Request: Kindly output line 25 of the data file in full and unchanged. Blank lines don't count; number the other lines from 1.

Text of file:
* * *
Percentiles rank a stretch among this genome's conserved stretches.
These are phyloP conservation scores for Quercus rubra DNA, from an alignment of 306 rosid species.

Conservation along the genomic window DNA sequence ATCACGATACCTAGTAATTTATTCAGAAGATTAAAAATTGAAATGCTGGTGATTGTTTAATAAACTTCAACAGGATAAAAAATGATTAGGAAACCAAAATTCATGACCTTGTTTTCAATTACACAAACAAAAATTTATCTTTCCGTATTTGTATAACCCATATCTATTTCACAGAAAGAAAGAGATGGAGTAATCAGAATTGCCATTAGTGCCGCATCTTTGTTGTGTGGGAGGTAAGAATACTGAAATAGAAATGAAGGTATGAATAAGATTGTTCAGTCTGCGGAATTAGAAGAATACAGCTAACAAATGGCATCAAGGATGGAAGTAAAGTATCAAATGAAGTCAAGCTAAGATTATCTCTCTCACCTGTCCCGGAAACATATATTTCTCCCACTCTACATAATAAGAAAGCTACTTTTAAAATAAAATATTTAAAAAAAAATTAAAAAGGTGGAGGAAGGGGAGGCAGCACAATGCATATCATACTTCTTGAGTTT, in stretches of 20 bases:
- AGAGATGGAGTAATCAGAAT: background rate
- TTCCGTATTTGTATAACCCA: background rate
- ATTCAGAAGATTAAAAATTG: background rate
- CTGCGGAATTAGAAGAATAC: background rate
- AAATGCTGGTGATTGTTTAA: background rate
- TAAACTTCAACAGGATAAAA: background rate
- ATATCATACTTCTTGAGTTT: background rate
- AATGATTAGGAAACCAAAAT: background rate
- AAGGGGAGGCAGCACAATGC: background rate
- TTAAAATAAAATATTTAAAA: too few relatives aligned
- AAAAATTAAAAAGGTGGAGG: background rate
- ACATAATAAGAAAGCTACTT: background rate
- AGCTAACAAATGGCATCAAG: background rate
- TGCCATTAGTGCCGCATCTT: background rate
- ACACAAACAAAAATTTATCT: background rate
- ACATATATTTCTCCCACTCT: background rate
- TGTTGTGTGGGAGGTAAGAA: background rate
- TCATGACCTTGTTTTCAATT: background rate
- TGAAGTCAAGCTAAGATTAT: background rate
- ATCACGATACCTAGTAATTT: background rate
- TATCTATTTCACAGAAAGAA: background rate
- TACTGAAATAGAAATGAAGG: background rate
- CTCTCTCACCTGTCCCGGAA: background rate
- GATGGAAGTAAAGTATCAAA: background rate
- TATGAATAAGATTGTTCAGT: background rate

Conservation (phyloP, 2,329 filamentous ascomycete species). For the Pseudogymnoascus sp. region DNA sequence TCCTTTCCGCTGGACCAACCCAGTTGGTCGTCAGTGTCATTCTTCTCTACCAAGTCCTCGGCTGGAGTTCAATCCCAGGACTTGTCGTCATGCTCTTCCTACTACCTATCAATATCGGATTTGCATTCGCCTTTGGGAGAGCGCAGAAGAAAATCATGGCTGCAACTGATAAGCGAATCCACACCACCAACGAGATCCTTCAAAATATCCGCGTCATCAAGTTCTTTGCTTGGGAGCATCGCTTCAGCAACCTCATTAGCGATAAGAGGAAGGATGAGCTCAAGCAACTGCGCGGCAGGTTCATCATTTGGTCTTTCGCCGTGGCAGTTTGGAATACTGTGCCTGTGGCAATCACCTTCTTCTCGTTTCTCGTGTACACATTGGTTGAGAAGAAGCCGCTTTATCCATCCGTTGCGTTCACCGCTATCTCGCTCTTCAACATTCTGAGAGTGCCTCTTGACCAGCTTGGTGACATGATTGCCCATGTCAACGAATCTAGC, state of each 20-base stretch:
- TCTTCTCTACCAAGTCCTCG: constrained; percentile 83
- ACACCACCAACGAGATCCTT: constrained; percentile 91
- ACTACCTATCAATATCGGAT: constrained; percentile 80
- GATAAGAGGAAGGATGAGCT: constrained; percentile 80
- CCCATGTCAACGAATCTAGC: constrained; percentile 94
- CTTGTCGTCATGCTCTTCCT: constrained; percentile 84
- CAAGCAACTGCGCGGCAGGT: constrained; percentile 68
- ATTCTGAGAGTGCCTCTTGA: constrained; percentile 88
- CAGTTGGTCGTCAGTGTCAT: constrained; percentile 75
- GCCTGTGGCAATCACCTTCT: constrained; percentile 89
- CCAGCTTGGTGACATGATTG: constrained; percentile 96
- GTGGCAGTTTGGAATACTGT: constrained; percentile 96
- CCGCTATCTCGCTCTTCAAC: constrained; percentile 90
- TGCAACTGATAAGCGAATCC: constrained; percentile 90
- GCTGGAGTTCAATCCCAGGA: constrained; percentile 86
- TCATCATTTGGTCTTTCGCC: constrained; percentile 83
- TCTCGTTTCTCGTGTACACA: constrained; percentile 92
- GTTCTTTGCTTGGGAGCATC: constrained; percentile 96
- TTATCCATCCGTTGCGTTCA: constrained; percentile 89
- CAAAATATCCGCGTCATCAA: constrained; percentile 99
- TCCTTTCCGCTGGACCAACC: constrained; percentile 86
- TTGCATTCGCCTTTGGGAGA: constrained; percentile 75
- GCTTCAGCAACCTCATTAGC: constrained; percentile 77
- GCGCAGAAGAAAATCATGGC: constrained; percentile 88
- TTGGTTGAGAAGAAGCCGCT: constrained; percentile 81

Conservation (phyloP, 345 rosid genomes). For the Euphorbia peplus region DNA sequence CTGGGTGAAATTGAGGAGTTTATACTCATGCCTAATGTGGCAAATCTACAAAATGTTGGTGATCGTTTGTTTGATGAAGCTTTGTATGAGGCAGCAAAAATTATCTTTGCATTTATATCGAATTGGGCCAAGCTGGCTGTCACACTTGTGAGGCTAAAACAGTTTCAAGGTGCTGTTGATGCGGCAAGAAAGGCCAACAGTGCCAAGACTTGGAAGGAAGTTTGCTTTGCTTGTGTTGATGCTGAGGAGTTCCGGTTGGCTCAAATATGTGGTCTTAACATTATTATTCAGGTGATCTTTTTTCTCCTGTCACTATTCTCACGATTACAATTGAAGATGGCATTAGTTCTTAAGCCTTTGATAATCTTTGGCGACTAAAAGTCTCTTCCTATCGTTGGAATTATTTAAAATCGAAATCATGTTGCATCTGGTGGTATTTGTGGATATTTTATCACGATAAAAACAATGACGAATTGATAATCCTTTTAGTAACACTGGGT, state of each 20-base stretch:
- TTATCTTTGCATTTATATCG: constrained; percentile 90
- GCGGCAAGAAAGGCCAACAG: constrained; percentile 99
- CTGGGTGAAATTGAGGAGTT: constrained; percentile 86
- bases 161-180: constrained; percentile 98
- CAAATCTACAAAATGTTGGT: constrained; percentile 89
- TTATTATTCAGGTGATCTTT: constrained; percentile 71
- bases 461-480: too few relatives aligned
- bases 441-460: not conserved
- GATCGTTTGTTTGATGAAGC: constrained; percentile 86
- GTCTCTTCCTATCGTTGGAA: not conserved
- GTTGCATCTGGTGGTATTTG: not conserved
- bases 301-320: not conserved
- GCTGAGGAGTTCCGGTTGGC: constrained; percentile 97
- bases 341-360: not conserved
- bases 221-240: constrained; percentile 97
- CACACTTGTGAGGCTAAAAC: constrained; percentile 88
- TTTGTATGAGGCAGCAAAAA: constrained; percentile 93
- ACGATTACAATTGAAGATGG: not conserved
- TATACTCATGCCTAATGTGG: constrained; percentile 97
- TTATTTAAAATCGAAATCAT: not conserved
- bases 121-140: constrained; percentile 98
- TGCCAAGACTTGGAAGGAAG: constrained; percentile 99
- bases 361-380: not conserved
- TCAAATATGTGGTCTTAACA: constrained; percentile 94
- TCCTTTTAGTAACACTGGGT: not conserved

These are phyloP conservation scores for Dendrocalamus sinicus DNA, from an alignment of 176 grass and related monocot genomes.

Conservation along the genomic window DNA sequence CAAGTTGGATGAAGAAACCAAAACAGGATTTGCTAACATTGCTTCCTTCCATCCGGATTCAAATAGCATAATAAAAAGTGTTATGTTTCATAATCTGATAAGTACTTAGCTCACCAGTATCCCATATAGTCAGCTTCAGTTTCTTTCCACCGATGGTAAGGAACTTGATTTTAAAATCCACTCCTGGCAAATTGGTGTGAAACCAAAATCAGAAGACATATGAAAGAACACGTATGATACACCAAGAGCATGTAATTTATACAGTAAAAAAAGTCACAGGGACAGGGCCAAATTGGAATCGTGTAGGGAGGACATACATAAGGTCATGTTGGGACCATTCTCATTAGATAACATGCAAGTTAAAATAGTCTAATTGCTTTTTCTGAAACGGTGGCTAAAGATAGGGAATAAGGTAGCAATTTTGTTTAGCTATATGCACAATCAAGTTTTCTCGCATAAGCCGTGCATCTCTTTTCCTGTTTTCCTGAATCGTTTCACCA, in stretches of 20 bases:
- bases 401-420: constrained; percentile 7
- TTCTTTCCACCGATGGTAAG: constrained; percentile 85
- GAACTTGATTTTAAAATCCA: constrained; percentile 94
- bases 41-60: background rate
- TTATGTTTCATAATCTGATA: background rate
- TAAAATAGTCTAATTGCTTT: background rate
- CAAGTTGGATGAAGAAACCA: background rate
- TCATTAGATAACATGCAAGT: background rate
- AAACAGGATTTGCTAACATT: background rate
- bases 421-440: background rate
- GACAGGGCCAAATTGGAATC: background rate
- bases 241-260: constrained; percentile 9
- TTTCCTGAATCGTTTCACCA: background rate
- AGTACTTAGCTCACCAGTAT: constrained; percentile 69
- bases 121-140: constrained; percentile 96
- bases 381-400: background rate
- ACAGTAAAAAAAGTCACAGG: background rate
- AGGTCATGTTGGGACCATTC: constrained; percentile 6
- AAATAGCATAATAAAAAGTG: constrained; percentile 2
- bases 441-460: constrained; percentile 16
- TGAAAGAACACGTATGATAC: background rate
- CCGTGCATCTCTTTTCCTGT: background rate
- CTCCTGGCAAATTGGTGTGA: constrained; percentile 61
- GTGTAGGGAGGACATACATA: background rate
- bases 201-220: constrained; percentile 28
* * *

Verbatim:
- TACTGAAATAGAAATGAAGG: background rate